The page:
Be aware when checking a school for accreditation, as there are many accreditors claiming to provide accreditation while not being approved by the US Department of Education. Without this approval, accreditation is pointless and will not allow you to receive federal student aid or transfer your credits to a master’s program later on. Getting an education from a school that has no accreditation can be like not getting an education at all since many employers will base employment on who accredited the school where you earned your degree.
For these reasons, it is imperative that you check for accreditors yourself before making a choice of what college to attend rather than going by what the school claims.
You can check for a school’s accreditation by visiting the National Association of Attorney’s General or the U.S. Department of Education’s database of accredited post-secondary institutions and programs; Search by an institution, or by the accrediting agency.
Software, Technology and Skills Needed
There are certain skills that every Network administrator should possess. They should also have in-depth knowledge of new technology and software programs.
- Computer Language, Fluency, and Coding
Almost all computer careers begin with fluency in a common computer language and coding, which is easiest to learn by actually writing code.
Being able to think outside the box is the essence of creativity. Network administrators need to look elsewhere for solutions even if it means creating their own.
Without math skills, having a career that involves computers would be impossible since it is the foundation on which computers are built.
- Science & Engineering
Network administrators should also have good knowledge of electrical and mechanical engineering along with a basic understanding of science.
Communication skills are crucial to most any career, as everyone has to deal with clients, peers, co-workers, or others in any field.
- Critical Thinking
To be able to decide on effective solutions, computer professionals should know how to analyze and examine all issues and ideas, which takes critical thinking.
- Problem Solving
Like critical thinking, problem-solving also involves deep thought to find solutions to problems that may be complex or difficult.
- Time Management
The ability to plan and prioritize is necessary to manage your time effectively and computer experts usually have their hands full of things to do.
It takes years of training to earn a degree in almost any field. Your educational path never has to end as you can always take refresher courses to continue your education and stay up-to-date with new innovation and technology. Moreover, as you move up the educational ladder you gain knowledge, get a better degree, and earn a higher salary though each degree will cost a little more than the last.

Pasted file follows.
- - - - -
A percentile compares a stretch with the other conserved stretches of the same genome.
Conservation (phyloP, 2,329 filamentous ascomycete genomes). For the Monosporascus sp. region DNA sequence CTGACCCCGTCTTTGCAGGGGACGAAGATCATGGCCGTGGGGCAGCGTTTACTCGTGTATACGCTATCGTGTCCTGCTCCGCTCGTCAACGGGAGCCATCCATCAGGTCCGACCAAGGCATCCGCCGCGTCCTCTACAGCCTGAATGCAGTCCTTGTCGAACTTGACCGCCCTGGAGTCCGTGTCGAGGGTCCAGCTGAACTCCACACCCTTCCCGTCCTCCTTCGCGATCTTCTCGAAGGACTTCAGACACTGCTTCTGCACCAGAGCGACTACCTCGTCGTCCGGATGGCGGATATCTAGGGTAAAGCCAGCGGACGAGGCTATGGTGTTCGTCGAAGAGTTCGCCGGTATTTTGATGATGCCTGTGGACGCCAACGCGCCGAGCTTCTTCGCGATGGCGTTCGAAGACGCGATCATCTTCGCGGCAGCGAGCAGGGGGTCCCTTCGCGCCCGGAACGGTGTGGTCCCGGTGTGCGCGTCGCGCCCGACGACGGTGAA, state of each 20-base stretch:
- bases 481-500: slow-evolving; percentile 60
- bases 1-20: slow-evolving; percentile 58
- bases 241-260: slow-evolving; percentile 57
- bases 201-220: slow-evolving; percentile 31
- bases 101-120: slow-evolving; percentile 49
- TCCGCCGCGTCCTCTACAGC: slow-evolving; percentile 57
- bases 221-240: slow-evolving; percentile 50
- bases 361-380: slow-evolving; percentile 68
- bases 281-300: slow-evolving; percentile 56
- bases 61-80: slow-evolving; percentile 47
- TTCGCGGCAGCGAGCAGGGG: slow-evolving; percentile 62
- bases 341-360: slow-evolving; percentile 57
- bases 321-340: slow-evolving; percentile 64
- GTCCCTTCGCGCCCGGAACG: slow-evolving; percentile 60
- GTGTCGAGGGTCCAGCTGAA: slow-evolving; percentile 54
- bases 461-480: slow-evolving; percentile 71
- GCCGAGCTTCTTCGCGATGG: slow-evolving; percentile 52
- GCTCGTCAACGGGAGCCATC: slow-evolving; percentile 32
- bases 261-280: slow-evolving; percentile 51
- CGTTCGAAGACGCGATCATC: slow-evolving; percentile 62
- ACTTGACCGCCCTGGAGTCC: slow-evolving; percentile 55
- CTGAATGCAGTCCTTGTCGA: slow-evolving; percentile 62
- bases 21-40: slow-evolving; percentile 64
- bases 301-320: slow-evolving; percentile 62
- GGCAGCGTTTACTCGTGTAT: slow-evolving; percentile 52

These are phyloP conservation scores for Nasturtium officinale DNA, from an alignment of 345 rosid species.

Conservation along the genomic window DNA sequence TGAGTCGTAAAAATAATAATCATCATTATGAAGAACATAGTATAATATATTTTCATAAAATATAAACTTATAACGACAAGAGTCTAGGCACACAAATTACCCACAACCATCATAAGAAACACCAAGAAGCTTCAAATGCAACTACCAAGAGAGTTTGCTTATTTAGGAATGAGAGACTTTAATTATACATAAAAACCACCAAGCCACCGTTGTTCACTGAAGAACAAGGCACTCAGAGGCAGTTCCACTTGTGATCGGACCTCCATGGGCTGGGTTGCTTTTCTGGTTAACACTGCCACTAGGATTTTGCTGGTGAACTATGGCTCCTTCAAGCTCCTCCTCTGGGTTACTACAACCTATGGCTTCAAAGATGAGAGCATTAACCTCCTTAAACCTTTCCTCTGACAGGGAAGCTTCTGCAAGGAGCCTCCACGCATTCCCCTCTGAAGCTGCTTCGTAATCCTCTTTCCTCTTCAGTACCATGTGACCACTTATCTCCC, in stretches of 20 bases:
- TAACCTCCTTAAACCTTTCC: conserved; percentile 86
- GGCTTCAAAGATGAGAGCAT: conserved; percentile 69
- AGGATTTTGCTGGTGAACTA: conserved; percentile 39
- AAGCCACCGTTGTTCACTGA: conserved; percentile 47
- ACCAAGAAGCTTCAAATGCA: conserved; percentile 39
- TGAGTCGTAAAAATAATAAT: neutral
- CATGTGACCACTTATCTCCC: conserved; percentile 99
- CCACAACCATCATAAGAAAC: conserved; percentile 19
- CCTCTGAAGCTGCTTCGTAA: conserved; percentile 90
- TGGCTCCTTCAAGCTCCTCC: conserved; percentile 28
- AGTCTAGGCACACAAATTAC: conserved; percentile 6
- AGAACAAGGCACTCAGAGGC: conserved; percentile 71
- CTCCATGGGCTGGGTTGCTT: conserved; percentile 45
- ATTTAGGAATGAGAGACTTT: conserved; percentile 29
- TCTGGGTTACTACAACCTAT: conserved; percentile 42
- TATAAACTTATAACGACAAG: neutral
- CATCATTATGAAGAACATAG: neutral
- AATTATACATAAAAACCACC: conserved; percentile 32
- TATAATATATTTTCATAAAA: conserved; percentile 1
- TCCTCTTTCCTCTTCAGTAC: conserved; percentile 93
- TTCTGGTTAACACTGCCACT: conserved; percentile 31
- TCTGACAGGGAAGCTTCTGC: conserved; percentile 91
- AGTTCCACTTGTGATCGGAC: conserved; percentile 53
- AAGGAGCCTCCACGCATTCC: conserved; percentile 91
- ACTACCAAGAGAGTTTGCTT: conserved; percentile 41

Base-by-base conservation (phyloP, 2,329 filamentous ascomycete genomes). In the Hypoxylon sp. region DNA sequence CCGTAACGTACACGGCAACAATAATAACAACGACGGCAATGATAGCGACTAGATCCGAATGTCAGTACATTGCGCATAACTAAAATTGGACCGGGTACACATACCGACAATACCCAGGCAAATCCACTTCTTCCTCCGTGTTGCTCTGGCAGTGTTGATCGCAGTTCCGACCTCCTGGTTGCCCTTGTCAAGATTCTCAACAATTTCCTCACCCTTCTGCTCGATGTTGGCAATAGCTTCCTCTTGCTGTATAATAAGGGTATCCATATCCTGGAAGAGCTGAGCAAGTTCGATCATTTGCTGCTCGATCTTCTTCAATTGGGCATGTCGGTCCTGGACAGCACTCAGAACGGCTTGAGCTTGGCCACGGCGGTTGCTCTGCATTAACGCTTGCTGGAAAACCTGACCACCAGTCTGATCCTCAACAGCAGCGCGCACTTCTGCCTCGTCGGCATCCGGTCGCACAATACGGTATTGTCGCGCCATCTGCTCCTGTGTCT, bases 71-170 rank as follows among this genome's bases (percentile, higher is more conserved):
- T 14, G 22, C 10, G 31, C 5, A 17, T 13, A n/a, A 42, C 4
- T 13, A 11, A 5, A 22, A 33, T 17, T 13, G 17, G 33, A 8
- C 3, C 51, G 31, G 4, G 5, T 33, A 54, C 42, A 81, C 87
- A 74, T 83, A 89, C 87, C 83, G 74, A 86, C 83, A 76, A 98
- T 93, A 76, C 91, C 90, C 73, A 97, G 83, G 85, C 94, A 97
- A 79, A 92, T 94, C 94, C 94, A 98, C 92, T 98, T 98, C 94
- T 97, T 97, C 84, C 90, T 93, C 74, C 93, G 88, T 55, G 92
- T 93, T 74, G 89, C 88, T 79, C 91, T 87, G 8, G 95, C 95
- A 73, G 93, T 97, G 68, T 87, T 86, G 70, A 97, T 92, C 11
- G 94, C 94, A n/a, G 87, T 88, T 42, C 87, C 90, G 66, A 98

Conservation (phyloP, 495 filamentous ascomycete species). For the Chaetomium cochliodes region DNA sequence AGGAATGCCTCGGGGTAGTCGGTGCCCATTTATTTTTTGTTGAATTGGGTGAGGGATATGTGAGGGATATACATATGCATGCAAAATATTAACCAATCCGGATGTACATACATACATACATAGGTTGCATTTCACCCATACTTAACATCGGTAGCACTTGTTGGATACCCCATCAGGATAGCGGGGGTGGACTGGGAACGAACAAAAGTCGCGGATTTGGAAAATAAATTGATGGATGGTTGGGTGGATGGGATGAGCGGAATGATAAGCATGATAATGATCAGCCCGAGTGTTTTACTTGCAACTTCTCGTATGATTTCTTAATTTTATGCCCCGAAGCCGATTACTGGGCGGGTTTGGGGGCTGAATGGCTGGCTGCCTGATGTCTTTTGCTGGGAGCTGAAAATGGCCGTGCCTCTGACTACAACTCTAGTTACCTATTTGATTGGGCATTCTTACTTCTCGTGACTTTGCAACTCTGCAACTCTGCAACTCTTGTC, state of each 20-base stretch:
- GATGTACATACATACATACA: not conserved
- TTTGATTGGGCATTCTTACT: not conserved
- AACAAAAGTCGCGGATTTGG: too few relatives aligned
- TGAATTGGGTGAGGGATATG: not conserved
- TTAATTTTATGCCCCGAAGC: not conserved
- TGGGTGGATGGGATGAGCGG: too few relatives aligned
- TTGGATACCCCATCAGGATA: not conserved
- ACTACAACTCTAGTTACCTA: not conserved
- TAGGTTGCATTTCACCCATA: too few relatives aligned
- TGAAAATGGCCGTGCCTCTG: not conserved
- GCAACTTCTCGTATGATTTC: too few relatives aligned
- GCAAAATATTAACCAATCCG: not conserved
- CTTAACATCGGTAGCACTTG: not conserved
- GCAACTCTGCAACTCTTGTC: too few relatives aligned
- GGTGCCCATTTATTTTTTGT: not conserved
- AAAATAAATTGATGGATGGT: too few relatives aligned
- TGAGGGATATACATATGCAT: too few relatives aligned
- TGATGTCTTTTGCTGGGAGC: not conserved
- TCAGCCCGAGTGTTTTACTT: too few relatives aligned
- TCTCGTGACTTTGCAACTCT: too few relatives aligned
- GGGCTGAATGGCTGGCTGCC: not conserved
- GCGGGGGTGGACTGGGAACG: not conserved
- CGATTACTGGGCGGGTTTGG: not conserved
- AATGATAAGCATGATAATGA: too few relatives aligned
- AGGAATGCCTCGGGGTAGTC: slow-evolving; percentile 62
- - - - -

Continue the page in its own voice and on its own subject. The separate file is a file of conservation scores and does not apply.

Associates Degree in Network Administration
An associate’s degree will prepare you for supporting, servicing, and maintaining computer networks that are on a wired or wireless network connection while sharing information with each other.
An associates of science in computer network administration is the most common associate’s degree offered in this field. Programs generally combine hands-on computer related experience with classroom instruction for students to learn installation as well as troubleshooting techniques used to resolve software and hardware issues, and how to maintain and secure PC networks to keep hackers from accessing important information. A high school diploma or GED is required to participate in this program.
- VPN Configuration
- Server Implementation
- Technical Support Software
- Wireless Network Configuration
- Wired Network Installation
Bachelor’s Degree in Network Administration
Students enrolled in the bachelor’s network administration program learn to manipulate, maintain, and blend different network parts together for both communication and security. This program will involve large and small networks of only a few computers to international business computer networks.
Common titles of degrees include a Bachelor of Science in network and computer security and a B.S. in System Administration and Computer Networking. To qualify you will need letters of recommendation, along with a high school diploma, SAT or ACT scores, a personal essay, and transcripts from high school with an associate’s degree preferred.
- Network Security
- Routers and Switches
- Network Communications
- Windows Networking
- Network Design
- Information Technology Diagnostics
- Administering SQL Databases
- Visual Basic or C++
- Digital Communications
- Linux Operating System
- Database Systems
- Information Security
Computer Programming, Information Security, Communications, Information Technology, Software/Hardware Engineering, Web Design, Development, and Computer Science
Master’s Degree in Network Administration
Students who wish to pursue a master’s in network administration can select a master of science in security system information, network security, and computer information in computer science, or a master of computer science.